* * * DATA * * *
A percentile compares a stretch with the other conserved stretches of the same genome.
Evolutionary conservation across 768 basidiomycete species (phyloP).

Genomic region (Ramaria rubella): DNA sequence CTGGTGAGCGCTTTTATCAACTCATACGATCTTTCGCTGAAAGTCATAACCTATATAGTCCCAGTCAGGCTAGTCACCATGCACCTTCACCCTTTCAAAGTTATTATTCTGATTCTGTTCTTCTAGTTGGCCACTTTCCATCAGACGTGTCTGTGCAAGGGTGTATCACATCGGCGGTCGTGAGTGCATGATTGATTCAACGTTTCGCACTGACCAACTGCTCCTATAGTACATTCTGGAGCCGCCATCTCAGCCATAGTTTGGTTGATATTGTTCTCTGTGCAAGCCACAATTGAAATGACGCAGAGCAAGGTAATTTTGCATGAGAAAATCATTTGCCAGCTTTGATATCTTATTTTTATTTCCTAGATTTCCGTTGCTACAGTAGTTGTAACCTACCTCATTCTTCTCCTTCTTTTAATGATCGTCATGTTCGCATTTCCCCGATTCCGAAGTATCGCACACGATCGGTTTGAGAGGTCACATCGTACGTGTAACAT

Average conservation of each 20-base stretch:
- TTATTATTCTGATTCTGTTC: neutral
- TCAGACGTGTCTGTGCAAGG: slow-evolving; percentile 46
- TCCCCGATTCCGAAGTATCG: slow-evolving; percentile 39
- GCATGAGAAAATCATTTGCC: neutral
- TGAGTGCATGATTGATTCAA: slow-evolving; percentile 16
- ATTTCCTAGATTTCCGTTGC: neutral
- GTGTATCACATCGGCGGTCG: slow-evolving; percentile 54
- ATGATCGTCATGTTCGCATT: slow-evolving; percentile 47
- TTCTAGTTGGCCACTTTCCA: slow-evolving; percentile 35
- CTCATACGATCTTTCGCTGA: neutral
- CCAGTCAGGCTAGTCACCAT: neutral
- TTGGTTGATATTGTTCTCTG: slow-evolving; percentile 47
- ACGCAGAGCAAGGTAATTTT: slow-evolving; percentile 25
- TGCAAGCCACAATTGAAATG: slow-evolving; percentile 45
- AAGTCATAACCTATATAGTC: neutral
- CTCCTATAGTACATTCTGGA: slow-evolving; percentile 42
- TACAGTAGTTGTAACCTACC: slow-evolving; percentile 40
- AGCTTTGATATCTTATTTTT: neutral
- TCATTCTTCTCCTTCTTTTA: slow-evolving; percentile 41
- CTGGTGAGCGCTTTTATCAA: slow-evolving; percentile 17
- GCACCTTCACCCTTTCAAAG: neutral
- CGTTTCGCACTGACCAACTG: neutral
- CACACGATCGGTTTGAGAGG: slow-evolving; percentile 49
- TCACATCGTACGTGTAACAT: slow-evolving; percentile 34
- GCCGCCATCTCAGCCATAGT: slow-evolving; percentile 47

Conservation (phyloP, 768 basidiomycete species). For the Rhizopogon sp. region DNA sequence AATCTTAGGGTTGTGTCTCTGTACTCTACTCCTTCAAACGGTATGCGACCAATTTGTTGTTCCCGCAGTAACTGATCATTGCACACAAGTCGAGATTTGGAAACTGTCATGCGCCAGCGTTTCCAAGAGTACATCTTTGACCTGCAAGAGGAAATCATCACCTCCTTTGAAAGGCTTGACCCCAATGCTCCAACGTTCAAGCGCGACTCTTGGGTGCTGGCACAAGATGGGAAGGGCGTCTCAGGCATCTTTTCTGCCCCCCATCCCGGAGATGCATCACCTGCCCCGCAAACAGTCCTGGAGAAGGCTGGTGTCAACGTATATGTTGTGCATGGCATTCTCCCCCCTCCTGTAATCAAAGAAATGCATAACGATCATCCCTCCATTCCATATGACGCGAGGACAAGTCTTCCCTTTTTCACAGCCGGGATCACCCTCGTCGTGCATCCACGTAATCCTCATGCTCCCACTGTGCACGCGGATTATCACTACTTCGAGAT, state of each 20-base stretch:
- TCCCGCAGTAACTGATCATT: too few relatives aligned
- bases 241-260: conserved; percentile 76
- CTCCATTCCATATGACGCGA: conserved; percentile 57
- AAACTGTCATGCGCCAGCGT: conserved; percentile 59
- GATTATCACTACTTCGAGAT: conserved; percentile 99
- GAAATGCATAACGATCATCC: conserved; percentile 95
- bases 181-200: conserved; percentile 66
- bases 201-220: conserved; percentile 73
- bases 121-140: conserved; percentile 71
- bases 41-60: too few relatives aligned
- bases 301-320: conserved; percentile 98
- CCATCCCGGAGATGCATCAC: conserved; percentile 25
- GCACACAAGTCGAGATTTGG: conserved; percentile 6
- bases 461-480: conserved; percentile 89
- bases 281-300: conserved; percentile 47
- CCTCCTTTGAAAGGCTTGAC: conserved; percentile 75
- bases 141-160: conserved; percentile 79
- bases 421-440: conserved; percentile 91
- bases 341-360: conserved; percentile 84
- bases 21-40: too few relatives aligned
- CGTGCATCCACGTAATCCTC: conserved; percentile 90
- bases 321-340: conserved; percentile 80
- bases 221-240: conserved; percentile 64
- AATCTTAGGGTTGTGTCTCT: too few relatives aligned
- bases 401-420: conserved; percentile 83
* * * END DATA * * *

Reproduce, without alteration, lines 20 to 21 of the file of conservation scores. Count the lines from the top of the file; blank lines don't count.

- CTCCTATAGTACATTCTGGA: slow-evolving; percentile 42
- TACAGTAGTTGTAACCTACC: slow-evolving; percentile 40